Phenomenology 2010, volume 4. Selected Essays from Northern Europe: Traditions, Transitions and Challenges

MORAN, Dermot; SEPP, Hans Rainer (eds.)


SKU: 978-973-1997-71-1 Categories: , Tag:

The first part of this collection presents articles about central themes of European phenomenology – developed by positions from Husserl, Scheler, Heidegger, Fink, Stein, Merleau-Ponty, Ricœur, Beauvoir, Derrida, Henry, and Patočka –, while the second part first of all deals with phenomenological problems, specifically with a phenomenology of borderline situations like experiences of pain and insanity, but also with so “normal” phenomena like the acoustic volume of sound, further with topics of painting and photography, and with a philosophic-mathematical question in the end. On the whole, this collection provides evidence for a main tendency in contemporary phenomenology, as it is the phenomenological research on structures of the living human body including such problems like birth, love, and pain. At the same time, the articles are documents manifesting a phenomenological crossing over borders: they force a confrontation between different phenomenological positions and engage with other philosophies on the basis of phenomenological points of view, and they apply phenomenological analyses to other disciplines such as psychopathology and aesthetics. Finally, the border itself becomes a topic: in the shape of the ultimate of the absolutely infinite in the closing article of this book.


Table of Contents 
  1. Kristina Montagová (Prague, Czech Republic), Erleben ohne Erblicken. Die vielfältigen Gestalten des Urbewussten bei Husserl
  2. Nicholas Smith (Stockholm, Sweden), Self-Alteration and Temporality: The Radicalized and Universal Reductions in Husserl’s Late Thinking (au-delà de Derrida)
  3. Peter A. Varga (Budapest, Hungary), Phenomenology between Ego-Split and Infinite Regress: The Debates of Transcendental Reflection around 1930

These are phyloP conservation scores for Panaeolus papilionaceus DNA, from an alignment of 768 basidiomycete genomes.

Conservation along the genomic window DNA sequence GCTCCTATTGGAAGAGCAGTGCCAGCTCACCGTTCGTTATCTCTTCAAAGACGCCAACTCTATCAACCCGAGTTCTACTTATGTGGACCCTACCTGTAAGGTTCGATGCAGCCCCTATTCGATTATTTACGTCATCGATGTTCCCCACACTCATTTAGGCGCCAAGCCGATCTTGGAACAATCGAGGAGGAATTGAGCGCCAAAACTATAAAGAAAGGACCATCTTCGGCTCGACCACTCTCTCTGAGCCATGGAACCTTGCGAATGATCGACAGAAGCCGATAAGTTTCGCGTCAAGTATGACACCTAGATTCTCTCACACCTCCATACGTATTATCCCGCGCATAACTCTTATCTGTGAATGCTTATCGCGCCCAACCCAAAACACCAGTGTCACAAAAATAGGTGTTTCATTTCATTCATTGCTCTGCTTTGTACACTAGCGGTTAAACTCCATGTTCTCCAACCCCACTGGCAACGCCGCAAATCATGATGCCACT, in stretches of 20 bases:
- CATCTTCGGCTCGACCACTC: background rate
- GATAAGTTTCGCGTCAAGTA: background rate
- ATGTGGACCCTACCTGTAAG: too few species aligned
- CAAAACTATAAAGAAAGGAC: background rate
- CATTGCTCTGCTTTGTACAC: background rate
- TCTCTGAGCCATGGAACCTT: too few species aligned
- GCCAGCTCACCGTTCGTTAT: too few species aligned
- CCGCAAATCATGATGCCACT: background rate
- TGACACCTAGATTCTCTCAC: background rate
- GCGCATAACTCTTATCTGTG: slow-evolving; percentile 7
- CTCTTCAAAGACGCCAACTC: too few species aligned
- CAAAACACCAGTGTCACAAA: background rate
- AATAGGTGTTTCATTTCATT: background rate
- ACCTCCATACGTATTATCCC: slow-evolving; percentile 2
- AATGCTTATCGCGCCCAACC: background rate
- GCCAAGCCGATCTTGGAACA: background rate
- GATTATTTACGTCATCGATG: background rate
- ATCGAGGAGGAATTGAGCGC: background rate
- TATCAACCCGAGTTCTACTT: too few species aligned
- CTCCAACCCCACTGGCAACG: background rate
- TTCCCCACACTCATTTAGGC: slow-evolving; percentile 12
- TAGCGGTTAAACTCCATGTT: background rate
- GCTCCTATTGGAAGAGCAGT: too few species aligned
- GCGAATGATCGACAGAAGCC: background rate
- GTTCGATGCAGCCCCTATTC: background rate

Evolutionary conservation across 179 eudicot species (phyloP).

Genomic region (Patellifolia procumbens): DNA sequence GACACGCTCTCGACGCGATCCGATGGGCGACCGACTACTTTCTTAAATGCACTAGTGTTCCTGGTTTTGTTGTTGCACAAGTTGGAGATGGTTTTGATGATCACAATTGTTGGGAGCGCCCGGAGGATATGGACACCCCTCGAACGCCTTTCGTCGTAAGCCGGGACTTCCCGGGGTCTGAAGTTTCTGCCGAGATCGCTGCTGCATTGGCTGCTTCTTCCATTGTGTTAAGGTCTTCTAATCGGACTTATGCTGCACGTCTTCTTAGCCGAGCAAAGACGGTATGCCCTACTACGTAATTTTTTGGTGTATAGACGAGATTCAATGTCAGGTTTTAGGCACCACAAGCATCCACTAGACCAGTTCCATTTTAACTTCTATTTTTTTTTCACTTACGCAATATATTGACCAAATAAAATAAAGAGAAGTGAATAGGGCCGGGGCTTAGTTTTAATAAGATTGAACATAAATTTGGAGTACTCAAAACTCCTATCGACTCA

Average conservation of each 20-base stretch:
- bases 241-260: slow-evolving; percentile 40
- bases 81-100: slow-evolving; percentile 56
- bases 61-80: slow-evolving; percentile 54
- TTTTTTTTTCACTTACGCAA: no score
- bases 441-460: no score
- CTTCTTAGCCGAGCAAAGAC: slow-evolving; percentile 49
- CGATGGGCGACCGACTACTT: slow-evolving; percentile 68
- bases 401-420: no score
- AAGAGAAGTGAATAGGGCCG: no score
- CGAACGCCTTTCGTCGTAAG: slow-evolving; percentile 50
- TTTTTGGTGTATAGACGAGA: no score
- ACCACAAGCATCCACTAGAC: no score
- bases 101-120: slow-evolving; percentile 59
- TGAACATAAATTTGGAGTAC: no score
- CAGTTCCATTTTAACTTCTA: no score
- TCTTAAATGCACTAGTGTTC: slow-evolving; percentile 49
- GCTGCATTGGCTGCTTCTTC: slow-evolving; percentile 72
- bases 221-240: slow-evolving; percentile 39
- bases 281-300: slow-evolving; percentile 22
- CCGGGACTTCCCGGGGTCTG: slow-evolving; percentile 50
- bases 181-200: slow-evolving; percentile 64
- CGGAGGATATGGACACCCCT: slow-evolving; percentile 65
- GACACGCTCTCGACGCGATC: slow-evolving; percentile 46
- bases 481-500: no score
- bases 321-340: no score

4. Susan Gottlöber (Dresden, Germany / Maynooth, Ireland), Krieg als katharsis? Die Phänomenanalyse Schelers im Spiegel der weilschen Ilias-Interpretation
  5. Mette Lebech (Maynooth, Ireland), Beginning to read Stein’s Finite and Eternal Being
  6. Marcus Knaup (Freiburg, Germany), „Personalität“ und „Leiblichkeit“ als Voraussetzung für zugelassenes Anderssein. Nachdenken in den Spuren Edith Steins
  7. Susanna Lindberg (Tampere, Finland), Schelling’s Organism and Merleau-Ponty’s Flesh
  8. Tatiana Shchyttsova (Vilnius/Minsk), Gebürtigkeit – ein zweideutiges Existenzial. Zur Aporetik der Heideggerschen Daseinsanalytik
  9. Inga Römer (Wuppertal, Germany), Vorlaufende Entschlossenheit oder Schuld gegenüber der Vergangenheit? Überlegungen zu Heidegger und Ricœur
  10. Tania Staehler (Dublin, Ireland), Heidegger, Derrida, the Question and the Call
  11. Ruud Welten (Tilburg, Netherlands), L’âme cartésienne de la phénoménologie
  12. Ivan Chvatík (Prague, Czech Republic), Rethinking Christianity as a Suitable Religion for Postmodern World: An Attempt to Reconstruct the Most “Heretical” Idea of Jan Patočka
  13. Alice Koubová (Prague, Czech Republic), The Double Structure of Experience
  14. Victor Molchanov (Moscow, Russia), On the Space of Internal Experience
  15. Stefan Volke (Germany), Das Erlebnis des Schallvolumens
  16. Petr Kouba (Prague, Czech Republic), Temporality of Madness
  17. René Kaufmann (Dresden, Germany), „Body in pain“ Ein phänomenologischer Blick auf Aporien der philosophischen Leidbetrachtung
  18. Susan Gottlöber (Dresden, Germany / Maynooth, Ireland), Krieg als katharsis? Die Phänomenanalyse Schelers im Spiegel der weilschen Ilias-Interpretation
  19. Gerard Visser (Leiden, Netherlands), Das Ereignis der papiers collés im Werk Braques
  20. Hans Rainer Sepp (Prague, Czech Republic), Possible Necessities. A Phenomenological Analysis of Yves Tanguy’s The Palace of the Windowed Rocks 
  21. Iris Laner (Basel, Switzerland), So wird anders gewesen sein. Zur Zeitlichkeit des photographischen Bildes
  22. László Tengelyi (Wuppertal, Germany), On Absolute Infinity in Cantor


ISBN: 9789731997711 (paperback)

ISBN: 9789731997728 (ebook)

Weight 0.4 kg
Dimensions 20 × 13 × 2 cm
Publication Year



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